Somaliland: Africa’s unofficial country
Outside Hargeisa modern facilities for visitors are scarce and basic, but there is plenty to see. At Laas Geel, an area just outside the capital, visitors can see the most significant Neolithic rock-painting site in Africa, a treasure of global significance where the strong, vibrant colours and stark outlines show ancient locals worshipping cattle and venerating a pregnant cow.
Farther afield a stunning drive through a dusty landscape takes you to the medieval port town of Berbera, site of a runway once secured by NASA as an emergency space shuttle landing strip. Tracks run along the coast west from Berbera, past mangroves, gorgeous islands and coral reef, to the towering cliffs and beaches around the historic city of Zeila, once part of the Ottoman Empire and a major centre for trade during the 19th Century.
History lovers are well catered for along the coast with ruined cities, thousands of years old, which had links with ancient Egypt and northern Ethiopia. Energetic visitors can hike up into the thick forests in the Cal Madow mountains, home to at least 200 endemic plants and rare and beautiful wildlife, including the golden-winged grosbeak and the beira antelope. But the main attraction of this unrecognized country, at least for me, are the locals.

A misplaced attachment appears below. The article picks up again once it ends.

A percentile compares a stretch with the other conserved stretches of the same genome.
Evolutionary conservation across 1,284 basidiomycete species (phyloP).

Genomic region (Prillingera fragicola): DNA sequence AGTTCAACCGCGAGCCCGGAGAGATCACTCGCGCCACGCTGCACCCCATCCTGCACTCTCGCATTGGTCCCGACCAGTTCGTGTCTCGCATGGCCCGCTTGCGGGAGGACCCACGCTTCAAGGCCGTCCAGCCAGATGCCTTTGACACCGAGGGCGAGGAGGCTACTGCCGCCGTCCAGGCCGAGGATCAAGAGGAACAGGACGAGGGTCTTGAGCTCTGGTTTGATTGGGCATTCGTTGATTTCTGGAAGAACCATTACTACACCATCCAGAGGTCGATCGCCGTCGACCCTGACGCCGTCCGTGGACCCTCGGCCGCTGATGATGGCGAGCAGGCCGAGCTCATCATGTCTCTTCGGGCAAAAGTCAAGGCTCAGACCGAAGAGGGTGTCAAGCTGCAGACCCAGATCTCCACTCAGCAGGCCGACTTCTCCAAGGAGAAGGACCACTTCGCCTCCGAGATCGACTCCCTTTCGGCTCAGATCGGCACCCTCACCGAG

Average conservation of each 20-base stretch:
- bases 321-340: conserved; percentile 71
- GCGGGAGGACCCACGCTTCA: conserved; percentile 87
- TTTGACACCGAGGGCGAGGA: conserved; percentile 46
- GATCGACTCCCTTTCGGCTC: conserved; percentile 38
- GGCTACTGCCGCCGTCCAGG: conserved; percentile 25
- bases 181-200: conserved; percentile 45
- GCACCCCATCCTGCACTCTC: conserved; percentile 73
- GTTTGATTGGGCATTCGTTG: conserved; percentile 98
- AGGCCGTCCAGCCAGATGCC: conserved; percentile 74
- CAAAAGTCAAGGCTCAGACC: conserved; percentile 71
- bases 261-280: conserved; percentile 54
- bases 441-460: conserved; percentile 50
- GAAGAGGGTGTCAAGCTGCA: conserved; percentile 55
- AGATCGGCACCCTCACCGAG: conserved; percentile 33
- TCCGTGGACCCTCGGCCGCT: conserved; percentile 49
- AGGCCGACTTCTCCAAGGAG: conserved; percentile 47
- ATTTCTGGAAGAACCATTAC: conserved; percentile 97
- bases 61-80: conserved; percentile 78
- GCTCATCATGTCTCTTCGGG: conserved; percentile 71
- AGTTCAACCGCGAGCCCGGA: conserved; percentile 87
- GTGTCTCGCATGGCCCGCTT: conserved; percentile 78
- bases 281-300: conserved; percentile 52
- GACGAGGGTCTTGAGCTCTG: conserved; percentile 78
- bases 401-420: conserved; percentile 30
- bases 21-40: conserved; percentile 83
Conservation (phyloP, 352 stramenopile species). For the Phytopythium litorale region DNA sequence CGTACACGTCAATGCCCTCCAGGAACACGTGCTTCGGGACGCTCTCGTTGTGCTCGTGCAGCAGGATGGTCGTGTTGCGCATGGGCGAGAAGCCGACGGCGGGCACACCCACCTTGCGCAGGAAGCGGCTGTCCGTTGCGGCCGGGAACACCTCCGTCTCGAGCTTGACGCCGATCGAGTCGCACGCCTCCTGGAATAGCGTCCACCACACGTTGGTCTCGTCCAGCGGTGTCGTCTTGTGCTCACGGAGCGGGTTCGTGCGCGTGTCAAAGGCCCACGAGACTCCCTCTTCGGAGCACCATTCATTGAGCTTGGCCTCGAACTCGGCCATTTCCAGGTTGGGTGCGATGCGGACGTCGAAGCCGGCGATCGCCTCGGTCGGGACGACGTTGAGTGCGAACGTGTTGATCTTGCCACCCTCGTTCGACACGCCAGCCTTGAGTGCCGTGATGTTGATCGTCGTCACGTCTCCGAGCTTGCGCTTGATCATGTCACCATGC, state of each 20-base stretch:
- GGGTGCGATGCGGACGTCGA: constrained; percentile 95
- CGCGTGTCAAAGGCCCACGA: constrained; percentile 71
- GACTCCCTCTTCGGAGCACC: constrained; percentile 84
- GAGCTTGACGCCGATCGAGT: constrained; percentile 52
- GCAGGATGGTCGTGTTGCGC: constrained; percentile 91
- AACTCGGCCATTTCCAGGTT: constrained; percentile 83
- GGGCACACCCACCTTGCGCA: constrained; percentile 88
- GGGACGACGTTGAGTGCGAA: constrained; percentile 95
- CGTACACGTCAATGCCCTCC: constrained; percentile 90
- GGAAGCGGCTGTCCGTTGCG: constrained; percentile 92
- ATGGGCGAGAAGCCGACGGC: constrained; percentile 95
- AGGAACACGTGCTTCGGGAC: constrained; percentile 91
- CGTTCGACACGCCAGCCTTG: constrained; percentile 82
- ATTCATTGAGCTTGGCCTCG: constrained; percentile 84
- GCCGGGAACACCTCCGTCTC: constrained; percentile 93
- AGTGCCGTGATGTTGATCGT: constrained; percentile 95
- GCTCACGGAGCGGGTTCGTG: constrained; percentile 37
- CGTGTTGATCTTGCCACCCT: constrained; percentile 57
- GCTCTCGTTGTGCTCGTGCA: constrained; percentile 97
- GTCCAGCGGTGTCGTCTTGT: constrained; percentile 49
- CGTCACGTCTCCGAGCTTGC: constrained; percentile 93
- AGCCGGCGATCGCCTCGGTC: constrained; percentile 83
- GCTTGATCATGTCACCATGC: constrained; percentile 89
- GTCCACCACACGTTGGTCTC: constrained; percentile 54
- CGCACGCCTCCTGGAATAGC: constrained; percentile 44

Somalilanders are an inspirational people who have built a functioning state in a dangerous part of the world. The country, whether internationally recognized or not, is a stark and beautiful land and, thanks to both the landscape and the locals, one of my favourite places on the entire planet.
The adventurer and explorer Simon Reeve has visited more than 110 countries and been around the world three times for the BBC television series Equator, Tropic of Cancer, and Tropic of Capricorn. His latest televised journey, that included Somaliland, was titled Indian Ocean. Follow him on Twitter.